Here are the pepper slices soaking on a salt water solution. We did this on Friday night, so they could soak for the called for 12-18 hours.















And here is the finished product, our very first home canned jar of pickled peppers. We were both really proud of this. And I bet you can imagine our delight this morning when we went to check the seal to find out it had properly sealed itself! Wahoo! Too bad we are going to be getting our favorite pizzas REAL soon so we can load 'em down with these peppers, we just can't wait to try them!

My second preservation activity this week was to make a double batch of our favorite sauce recipe I've created to this point: Green Chile Taco Sauce.

This took awhile, but it was well worth it. We ended up with 11 cups of Green Chile Taco Sauce (I'm not sure why it ended up being an odd number, I think it's because the size of the peppers and tomatoes varies). We kept one cup out to use for a special Mexi-meal I am making this week (that involve those peaches you saw from the market - we are really excited about this one), and the rest went in the freezer for later use.















This is the mound of veggies used in the sauce.















And this is what we ended up with! Yum, yum, yum!

Well, I'm going to start working on the Garden Update, I want to get it posted today.

'Til next time (which should be pretty soon)! ;-)

11 comments:

VeggieGirl said...

Ahh, so sorry that your community garden is experiencing some major issues :0( On the bright side, all of that fresh, local produce looks AMAZING!! Yum!! And that taco sauce sounds delish.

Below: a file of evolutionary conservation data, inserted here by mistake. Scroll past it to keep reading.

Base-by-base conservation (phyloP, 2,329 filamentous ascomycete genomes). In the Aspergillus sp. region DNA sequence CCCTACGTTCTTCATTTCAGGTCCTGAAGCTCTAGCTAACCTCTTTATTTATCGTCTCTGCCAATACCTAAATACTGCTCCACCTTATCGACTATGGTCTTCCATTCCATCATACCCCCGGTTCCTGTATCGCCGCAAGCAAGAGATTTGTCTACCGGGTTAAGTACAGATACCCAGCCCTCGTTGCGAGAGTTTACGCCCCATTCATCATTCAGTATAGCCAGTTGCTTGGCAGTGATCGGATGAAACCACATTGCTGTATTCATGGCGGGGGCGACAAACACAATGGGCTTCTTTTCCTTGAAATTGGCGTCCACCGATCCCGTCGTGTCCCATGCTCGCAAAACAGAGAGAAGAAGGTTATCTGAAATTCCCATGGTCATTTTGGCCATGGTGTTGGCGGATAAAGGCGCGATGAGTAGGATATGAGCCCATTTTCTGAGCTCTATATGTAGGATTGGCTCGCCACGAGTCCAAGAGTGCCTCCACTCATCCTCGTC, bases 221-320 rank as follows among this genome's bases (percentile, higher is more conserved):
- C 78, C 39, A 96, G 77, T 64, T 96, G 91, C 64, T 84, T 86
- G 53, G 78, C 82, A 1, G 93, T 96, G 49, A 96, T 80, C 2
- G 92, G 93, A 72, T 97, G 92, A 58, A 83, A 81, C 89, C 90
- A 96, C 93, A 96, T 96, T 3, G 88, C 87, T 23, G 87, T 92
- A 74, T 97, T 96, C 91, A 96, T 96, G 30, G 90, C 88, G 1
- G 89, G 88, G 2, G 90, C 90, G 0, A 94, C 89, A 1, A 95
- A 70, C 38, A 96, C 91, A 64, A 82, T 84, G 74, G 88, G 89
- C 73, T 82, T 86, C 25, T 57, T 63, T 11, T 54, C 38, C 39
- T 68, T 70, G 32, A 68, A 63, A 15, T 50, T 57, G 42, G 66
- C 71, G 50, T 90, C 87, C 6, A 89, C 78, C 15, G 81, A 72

selina said...

thats a lot of food... & a lot of sauce. im working on sauce this week too! only im experimenting. i think i might try to make a mole sauce. not sure. i didnt get tomatillos this week so hopefully next week i can get more & make more salsa verde.

Heather @ SGF said...

Congratulations on your first canning experiment! It's definitely something to be proud of!

Bobbi said...

You've been a busy beaver! Congrats on all the hard work and yummy food!

Nikki Douglas said...

I am stunned at people who are able to produce great gardens. I wish I had the patience and no fear of manure or bugs and worms. Perhaps I can hydroponically garden?

I love your gardening posts - I live vicariously through them!

jessy said...

what a glorious bounty of delicious veggies! your gardens are cranking out the yummies, and yay for the CSA veggies + market loot, too! very cool on making sauces for later - no wasted veggies there! wow! everything looks AWESOME, Jennifer!

Jennifer (of Veg*n Cooking) said...

Veggie Girl - It's alright, the idea behind having the community garden was to learn, and I'd rather have these problems now, when I don't RELY on the gardens for my subsistence than later.

Thanks, the taco sauce IS good, so far, out of all the sauces I've created and tried, this is our favorite.

Selina - It IS a lot of food, and I am a little embarrassed about how much of it has already been eaten, we may eat veg around here, but we're little piggies. We'd probably both be quite chunky if it wasn't all veggies.